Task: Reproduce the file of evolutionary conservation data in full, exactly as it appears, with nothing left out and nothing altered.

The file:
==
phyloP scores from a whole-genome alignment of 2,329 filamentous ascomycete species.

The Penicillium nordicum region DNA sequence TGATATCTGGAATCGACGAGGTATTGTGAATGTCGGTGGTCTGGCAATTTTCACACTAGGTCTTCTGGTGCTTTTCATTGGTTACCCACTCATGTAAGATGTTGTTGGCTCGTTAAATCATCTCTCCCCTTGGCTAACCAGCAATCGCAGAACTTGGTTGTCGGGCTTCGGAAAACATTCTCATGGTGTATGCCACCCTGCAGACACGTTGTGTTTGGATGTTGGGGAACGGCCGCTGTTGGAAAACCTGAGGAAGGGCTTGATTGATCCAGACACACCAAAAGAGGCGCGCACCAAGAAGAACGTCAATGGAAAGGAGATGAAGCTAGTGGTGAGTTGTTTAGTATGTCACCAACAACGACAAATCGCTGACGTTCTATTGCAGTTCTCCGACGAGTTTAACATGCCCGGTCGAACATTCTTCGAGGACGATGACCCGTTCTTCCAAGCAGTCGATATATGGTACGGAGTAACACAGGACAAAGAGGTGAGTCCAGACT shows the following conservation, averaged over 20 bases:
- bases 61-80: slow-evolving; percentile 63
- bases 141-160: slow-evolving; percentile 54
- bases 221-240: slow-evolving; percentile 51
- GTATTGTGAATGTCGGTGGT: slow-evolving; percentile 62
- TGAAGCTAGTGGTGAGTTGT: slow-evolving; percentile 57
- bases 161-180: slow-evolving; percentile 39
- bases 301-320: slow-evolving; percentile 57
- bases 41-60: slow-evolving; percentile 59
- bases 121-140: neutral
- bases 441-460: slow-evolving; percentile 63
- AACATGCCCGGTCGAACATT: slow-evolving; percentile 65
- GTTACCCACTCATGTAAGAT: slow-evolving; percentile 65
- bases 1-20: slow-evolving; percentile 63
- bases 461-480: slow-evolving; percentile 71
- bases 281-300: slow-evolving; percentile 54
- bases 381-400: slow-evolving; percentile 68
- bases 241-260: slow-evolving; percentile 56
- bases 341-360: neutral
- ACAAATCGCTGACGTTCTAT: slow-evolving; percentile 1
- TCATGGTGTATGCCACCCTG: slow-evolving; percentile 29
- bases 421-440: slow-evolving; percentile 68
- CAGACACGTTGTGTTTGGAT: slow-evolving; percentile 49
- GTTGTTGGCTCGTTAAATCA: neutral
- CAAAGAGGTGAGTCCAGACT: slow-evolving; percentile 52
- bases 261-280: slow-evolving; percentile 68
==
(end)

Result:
phyloP scores from a whole-genome alignment of 2,329 filamentous ascomycete species.

The Penicillium nordicum region DNA sequence TGATATCTGGAATCGACGAGGTATTGTGAATGTCGGTGGTCTGGCAATTTTCACACTAGGTCTTCTGGTGCTTTTCATTGGTTACCCACTCATGTAAGATGTTGTTGGCTCGTTAAATCATCTCTCCCCTTGGCTAACCAGCAATCGCAGAACTTGGTTGTCGGGCTTCGGAAAACATTCTCATGGTGTATGCCACCCTGCAGACACGTTGTGTTTGGATGTTGGGGAACGGCCGCTGTTGGAAAACCTGAGGAAGGGCTTGATTGATCCAGACACACCAAAAGAGGCGCGCACCAAGAAGAACGTCAATGGAAAGGAGATGAAGCTAGTGGTGAGTTGTTTAGTATGTCACCAACAACGACAAATCGCTGACGTTCTATTGCAGTTCTCCGACGAGTTTAACATGCCCGGTCGAACATTCTTCGAGGACGATGACCCGTTCTTCCAAGCAGTCGATATATGGTACGGAGTAACACAGGACAAAGAGGTGAGTCCAGACT shows the following conservation, averaged over 20 bases:
- bases 61-80: slow-evolving; percentile 63
- bases 141-160: slow-evolving; percentile 54
- bases 221-240: slow-evolving; percentile 51
- GTATTGTGAATGTCGGTGGT: slow-evolving; percentile 62
- TGAAGCTAGTGGTGAGTTGT: slow-evolving; percentile 57
- bases 161-180: slow-evolving; percentile 39
- bases 301-320: slow-evolving; percentile 57
- bases 41-60: slow-evolving; percentile 59
- bases 121-140: neutral
- bases 441-460: slow-evolving; percentile 63
- AACATGCCCGGTCGAACATT: slow-evolving; percentile 65
- GTTACCCACTCATGTAAGAT: slow-evolving; percentile 65
- bases 1-20: slow-evolving; percentile 63
- bases 461-480: slow-evolving; percentile 71
- bases 281-300: slow-evolving; percentile 54
- bases 381-400: slow-evolving; percentile 68
- bases 241-260: slow-evolving; percentile 56
- bases 341-360: neutral
- ACAAATCGCTGACGTTCTAT: slow-evolving; percentile 1
- TCATGGTGTATGCCACCCTG: slow-evolving; percentile 29
- bases 421-440: slow-evolving; percentile 68
- CAGACACGTTGTGTTTGGAT: slow-evolving; percentile 49
- GTTGTTGGCTCGTTAAATCA: neutral
- CAAAGAGGTGAGTCCAGACT: slow-evolving; percentile 52
- bases 261-280: slow-evolving; percentile 68